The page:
Prepare a strategy for building internal links

    Planning is key to execute a successful internal link building strategy. You’ll need to start by building a list of your hub pages. These are often pages that target broad keywords that have high search volumes and will drive the most traffic to your website. You then need to figure out which related topics you can add to your content to internally link back to the hub pages. Simple steps like choosing the right anchor text for your internal links should not be overlooked. You’ll need a proper plan to leverage any existing authority within your website.

    The sole purpose of internal linking is to connect your content and give search engines an idea of the structure of your website. When a search engine bot arrives on your website, it begins to follow links both internal and external. The search engine then works out the relationship between different pages and posts as well as content on your website. If there are pages that cover a similar subject matter, search engines will only discover this if there are internal links that connect these pages. With proper internal linking, search engines can quickly determine the most important pages and posts on your website and divide link value between all the links on that page. In many cases, your site’s home page is given the greatest link value by search engines. This is often because it has the most backlinks.

    What is site structure and why is it important?

    The site structure is one of the most important aspects search engines use to determine how to rank your content. It’s the site structure that tells search engines which content is important and the one that’s less relevant for ranking purposes. Without a defined site structure, your website would be just a random collection of pages and posts.

    Your users need a proper structure in order to easily navigate your website and find what they need without wasting too much time. Site structure significantly impacts UX. If your website visitors can't find what they are looking for, they are likely to drop off and never come back. Therefore investing in a proper site structure is important for both usability and crawlability.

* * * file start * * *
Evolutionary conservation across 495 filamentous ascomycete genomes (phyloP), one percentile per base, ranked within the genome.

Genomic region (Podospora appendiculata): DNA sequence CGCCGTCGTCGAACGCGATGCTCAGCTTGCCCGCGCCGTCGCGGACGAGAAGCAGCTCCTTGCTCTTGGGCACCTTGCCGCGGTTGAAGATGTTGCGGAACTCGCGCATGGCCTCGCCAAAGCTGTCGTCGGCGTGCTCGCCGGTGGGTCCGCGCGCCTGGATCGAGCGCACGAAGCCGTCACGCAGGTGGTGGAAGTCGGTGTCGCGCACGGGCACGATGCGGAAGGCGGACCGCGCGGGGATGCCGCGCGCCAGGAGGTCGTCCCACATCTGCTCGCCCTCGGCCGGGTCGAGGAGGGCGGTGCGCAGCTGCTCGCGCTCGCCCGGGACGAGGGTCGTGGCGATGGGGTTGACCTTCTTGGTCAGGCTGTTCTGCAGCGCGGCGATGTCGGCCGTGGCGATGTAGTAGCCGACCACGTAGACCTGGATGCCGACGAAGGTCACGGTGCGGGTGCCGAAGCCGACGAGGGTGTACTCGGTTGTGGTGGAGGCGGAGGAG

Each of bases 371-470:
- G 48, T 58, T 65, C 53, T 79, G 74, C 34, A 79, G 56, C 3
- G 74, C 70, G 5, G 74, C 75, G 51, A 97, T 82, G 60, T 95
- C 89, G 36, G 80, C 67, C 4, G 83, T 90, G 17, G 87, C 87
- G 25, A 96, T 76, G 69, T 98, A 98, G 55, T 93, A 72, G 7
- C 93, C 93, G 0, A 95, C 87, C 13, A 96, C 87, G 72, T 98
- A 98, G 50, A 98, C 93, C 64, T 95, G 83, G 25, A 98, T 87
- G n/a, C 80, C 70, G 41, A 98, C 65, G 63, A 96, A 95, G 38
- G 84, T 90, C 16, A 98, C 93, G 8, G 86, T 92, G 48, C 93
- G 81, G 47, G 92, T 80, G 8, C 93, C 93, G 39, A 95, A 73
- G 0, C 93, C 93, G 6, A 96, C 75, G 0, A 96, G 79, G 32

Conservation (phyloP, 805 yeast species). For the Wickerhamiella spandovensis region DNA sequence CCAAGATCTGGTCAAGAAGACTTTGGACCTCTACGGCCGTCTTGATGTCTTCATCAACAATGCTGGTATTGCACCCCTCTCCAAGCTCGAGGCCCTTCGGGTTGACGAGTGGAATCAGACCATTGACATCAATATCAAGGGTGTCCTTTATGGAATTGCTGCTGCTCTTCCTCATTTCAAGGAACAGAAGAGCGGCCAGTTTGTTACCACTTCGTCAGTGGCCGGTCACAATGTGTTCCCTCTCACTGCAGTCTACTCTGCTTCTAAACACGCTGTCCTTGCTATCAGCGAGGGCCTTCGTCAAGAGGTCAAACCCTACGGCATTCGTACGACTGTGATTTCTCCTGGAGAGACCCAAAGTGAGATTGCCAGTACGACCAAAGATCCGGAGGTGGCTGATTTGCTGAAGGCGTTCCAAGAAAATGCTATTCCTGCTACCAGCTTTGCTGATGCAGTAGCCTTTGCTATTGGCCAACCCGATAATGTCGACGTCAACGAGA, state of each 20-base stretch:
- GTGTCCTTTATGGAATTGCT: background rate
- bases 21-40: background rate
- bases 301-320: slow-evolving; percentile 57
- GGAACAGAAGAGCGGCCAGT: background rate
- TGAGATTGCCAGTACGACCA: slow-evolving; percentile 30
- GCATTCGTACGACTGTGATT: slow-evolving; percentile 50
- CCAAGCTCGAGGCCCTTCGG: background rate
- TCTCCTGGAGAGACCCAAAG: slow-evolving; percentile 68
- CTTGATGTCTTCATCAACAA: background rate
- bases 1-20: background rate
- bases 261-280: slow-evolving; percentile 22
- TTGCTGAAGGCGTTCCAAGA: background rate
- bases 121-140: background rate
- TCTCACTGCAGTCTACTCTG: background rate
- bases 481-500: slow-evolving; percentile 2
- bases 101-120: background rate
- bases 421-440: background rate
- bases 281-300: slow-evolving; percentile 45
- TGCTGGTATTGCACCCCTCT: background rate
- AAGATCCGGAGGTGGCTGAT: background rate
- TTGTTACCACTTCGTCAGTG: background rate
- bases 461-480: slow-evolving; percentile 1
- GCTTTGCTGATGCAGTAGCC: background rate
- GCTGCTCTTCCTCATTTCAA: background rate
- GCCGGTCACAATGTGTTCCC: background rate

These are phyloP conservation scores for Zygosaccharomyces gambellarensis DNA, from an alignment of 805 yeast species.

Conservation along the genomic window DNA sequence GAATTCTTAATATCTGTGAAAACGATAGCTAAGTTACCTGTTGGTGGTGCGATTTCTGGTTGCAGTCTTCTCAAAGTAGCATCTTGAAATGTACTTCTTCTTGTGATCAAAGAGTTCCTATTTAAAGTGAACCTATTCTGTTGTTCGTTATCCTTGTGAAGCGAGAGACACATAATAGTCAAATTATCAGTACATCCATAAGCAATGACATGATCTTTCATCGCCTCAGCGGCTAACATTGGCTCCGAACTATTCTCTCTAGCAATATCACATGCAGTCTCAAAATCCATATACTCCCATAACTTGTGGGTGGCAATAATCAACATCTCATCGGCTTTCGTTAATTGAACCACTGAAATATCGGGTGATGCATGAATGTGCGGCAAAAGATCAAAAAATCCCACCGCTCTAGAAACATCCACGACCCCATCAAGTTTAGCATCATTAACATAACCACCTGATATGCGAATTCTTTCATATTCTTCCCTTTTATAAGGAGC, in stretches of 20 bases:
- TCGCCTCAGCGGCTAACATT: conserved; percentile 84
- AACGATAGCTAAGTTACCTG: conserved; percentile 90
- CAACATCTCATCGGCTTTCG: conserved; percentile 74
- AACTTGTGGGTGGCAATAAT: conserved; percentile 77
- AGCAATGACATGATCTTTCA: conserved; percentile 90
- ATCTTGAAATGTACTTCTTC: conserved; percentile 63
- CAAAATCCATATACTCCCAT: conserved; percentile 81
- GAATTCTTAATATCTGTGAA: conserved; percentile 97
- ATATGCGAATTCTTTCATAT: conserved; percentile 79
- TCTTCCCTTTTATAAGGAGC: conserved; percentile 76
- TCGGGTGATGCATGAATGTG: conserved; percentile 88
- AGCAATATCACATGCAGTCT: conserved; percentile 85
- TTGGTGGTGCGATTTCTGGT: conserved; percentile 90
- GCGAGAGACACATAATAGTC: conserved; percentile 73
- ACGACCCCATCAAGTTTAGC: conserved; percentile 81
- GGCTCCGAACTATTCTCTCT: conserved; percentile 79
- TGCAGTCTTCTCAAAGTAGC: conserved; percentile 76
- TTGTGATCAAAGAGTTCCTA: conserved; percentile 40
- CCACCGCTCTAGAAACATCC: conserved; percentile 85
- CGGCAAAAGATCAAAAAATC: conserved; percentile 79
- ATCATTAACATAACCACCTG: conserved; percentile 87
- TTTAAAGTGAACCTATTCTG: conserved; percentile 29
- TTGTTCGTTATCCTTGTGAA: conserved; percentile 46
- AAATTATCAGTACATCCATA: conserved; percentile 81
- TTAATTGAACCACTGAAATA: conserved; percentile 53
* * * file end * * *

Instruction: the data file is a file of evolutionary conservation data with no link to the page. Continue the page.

Are you competing with yourself?

    One of the common mistakes website owners make when creating content is writing about the same topic so many times on different pages without having a proper structure. For instance, if you have several blog posts that cover the same topics, Google may not be able to tell which of those is the most important. This means you will be competing with your own content to rank in Google.

    By building a proper structure, you are able to tell search engines which pages you think are the most important. This means that even if you create blog posts that are related, you use internal linking and taxonomy structure to tell search engine crawlers how to prioritize that content. This will eventually ensure that all the pages work for you instead of against you.

    What does an ideal site structure look like?